Many readers have asked to see how the UK economy is being impacted by its ageing population, following the blog’s December series on the US, China, Japan, Germany and France. As the chart shows, it is in a very similar position to all of these countries:
- Life expectancy has increased by 17% to 81 years today, from 69 in 1950 (red column)
- Fertility rates have almost halved to 1.5 babies/woman today from 2.8 in 1960
This increase in life expectancy is, of course, a major achievement. It is easy to forget that Western life expectancy was just 36 years in 1820, less than 200 years ago (and in the rest of the world it was only 24, the same as in the year 1000). Almost overnight, in historical terms, people then began to live for longer.
The UK, as the world’s leading economic power, was at the forefront of this change, closely followed by the other W European nations and the USA. Increased life expectancy boosted economic growth, as described by the great economic historian Angus Maddison in his authoritative ‘The World Economy: A Millennial Perspective.’
In turn, as we noted in chapter 1 of Boom, Gloom and the New Normal, the UK became the second country in the world to introduce a state pension in 1908. Even then, however, life expectancy was only 50, whilst pension age was set at 70. And only those earning less than 12 shillings/week (£40, $65, €45 in today’s money) were eligible.
The UK thus followed Germany’s lead in 1889, which had also set pension age at 20 years above life expectancy. Only 600k of the UK’s 40m population were eligible for the pension, which was worth just 5 shillings. Today, by comparison, the state pension has become a universal benefit, received by 17% of the UK’s 63m population.
The problem is that our thinking about pensions and retirement age has not kept pace with developments in life expectancy. And it has been left well behind by the collapse in fertility rates. The number of those entering their wealth creating period between the ages of 25 – 54 years is 17% lower than in the 1946-70 BabyBoom.
The result has been to effectively create a ‘sandwich generation’, where today’s Wealth Creators will increasingly have to support their parents financially as well as their own children. And unlike their parents, they also have to pay record prices for their homes and repay college tuition loans.
It is thus not surprising that economic growth has remained very slow since the credit bubble ended in 2008. Governments have tried to revive the bubble, in the belief that ever-higher house prices will ensure their re-election. But in reality, they are simply adding to the debt burden.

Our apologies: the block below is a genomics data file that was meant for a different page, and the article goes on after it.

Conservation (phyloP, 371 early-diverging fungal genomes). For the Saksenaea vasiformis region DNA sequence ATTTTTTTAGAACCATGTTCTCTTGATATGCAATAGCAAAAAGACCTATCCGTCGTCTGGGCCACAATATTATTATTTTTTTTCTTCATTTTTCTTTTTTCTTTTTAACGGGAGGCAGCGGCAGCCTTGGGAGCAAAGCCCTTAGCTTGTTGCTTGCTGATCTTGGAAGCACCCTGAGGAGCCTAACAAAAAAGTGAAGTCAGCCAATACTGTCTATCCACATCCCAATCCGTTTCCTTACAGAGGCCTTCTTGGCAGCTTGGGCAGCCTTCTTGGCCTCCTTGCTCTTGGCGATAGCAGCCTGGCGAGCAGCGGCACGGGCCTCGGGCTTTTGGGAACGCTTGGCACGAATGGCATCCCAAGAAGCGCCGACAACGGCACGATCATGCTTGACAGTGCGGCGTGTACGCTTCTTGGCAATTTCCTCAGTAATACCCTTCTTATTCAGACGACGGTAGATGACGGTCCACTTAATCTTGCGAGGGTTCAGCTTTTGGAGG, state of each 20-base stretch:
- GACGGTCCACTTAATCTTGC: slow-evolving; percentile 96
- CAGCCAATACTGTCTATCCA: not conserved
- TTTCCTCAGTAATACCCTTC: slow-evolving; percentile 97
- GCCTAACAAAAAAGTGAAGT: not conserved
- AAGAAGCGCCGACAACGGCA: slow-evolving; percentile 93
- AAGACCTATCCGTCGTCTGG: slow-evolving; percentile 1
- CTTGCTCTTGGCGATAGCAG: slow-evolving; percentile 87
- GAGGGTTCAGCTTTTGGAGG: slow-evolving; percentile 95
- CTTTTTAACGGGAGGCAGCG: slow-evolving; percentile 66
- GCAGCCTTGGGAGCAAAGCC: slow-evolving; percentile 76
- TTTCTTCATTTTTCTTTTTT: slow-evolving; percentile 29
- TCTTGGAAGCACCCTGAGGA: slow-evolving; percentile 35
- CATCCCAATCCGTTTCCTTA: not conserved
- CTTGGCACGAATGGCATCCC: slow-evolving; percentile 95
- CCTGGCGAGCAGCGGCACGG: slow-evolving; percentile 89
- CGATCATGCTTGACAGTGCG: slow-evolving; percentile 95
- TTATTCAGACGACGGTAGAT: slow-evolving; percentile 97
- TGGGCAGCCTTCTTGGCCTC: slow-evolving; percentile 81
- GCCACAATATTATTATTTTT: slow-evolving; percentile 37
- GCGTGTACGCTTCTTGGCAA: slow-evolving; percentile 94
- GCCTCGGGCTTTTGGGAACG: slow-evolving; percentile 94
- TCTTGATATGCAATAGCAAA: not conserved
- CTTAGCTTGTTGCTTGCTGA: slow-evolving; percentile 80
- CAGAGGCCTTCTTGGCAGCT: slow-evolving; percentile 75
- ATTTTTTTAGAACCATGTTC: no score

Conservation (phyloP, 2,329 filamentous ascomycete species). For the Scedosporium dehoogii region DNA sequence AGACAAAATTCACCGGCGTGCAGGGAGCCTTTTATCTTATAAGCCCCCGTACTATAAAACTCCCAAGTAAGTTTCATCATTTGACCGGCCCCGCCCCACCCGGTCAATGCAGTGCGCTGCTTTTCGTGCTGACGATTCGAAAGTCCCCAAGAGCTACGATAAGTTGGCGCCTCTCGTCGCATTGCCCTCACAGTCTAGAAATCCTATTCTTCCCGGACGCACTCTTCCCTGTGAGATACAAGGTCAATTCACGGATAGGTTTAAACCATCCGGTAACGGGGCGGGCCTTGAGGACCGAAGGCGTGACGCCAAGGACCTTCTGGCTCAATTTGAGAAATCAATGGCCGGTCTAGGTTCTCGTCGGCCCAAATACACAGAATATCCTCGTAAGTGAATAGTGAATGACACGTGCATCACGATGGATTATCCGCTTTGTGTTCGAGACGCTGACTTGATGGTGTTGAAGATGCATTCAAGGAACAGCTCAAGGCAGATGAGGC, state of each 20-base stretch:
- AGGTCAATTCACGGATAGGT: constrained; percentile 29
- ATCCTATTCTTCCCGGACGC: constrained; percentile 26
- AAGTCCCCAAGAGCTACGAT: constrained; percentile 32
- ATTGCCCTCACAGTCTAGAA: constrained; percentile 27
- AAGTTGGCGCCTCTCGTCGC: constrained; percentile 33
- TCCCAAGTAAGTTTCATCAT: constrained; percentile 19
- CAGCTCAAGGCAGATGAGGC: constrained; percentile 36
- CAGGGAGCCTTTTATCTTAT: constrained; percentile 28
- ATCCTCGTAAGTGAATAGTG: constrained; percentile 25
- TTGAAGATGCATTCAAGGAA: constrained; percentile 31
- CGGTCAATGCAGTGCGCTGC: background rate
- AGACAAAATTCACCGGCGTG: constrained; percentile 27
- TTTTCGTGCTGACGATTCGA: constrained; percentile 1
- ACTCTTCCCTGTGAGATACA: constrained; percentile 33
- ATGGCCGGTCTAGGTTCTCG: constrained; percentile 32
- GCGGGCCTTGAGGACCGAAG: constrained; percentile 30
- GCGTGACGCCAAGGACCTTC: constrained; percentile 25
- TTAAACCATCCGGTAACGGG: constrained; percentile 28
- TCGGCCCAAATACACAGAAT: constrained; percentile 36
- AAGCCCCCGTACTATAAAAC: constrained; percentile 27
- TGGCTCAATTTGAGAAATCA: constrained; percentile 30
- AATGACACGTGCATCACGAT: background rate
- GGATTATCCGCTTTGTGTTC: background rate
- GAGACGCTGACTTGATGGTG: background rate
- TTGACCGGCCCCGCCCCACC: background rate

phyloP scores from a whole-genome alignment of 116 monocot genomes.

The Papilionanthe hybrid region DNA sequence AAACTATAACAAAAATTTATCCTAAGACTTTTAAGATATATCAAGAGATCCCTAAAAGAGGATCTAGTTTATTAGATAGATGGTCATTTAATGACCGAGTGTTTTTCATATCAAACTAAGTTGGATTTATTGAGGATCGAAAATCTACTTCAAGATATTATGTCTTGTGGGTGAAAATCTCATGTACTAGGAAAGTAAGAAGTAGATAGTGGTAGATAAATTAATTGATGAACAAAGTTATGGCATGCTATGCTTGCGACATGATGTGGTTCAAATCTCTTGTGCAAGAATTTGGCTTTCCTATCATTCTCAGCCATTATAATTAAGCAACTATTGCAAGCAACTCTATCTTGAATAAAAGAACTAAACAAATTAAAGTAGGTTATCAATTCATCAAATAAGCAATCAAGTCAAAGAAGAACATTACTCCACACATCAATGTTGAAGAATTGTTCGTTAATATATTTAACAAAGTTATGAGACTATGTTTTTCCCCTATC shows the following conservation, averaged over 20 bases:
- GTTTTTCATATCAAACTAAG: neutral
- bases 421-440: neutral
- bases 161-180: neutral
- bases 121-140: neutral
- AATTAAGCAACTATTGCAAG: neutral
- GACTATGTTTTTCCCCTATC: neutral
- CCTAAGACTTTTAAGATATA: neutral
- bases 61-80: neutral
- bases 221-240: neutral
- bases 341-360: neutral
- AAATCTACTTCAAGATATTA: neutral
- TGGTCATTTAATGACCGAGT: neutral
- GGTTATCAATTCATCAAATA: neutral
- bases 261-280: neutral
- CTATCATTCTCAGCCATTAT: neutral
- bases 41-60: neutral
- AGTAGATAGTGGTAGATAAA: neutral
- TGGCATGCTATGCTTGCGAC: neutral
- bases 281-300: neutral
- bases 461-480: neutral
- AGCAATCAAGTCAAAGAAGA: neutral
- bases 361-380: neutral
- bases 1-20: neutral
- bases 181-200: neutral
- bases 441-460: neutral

As in other countries, there is little awareness of the likely economic impact of these developments. Yet as the new OECD Pension Handbook highlights, 29% of the working age population are already over 65 years. And politicians have chosen to only make minor adjustments to pension age:
- Women’s pension age is increasing from 60 to 65 by 2017
- Both men and women’s pension age will then increase to 66 by 2020 with further minor increases by 2046
- At this point, the pension age of 68 will still be below that of 1909, whilst life expectancy may well be close to 100
As elsewhere in Europe, detailed pension arrangements are too complex for a blog post, but the key facts are:
- Average earnings are $36k per worker
- The basic state pension is estimated to be worth 16% of average earnings for a single person
- There are other benefits and credits including winter fuel allowances and free travel passes
- Plus all UK citizens are entitled to free healthcare
Overall the OECD calculate that gross pensions are worth 31% of median earnings. In addition, many people will receive a small private pension from their employer and/or personal savings. But the average ‘pension pot’ is only £30k, providing a pension of just £1200/year.
This might not have mattered too much from an economic viewpoint if people still died close to pension age. After all, less than 1 in 3 adults were in the New Old 55+ generation as recently as 1950. But the ageing of the BabyBoomers means there will nearly 1 in 2 adults (43%) in this cohort by 2030.
This will inevitably result in a major decline in spending power, as more and more Boomers move into retirement. And as household spending is 60% of UK GDP, the economy will almost inevitably see low growth and deflation as a result – making the debt burden even harder to repay.
Yet as in the other countries covered in this series, there is very little discussion of the likely impact of this development on the wider economy. Instead policymakers prefer to focus on important but relatively minor issues such as the impact on social security and healthcare costs.
But one day, the electorate is going to wake up to what is happening. And it is unlikely to be happy when it does.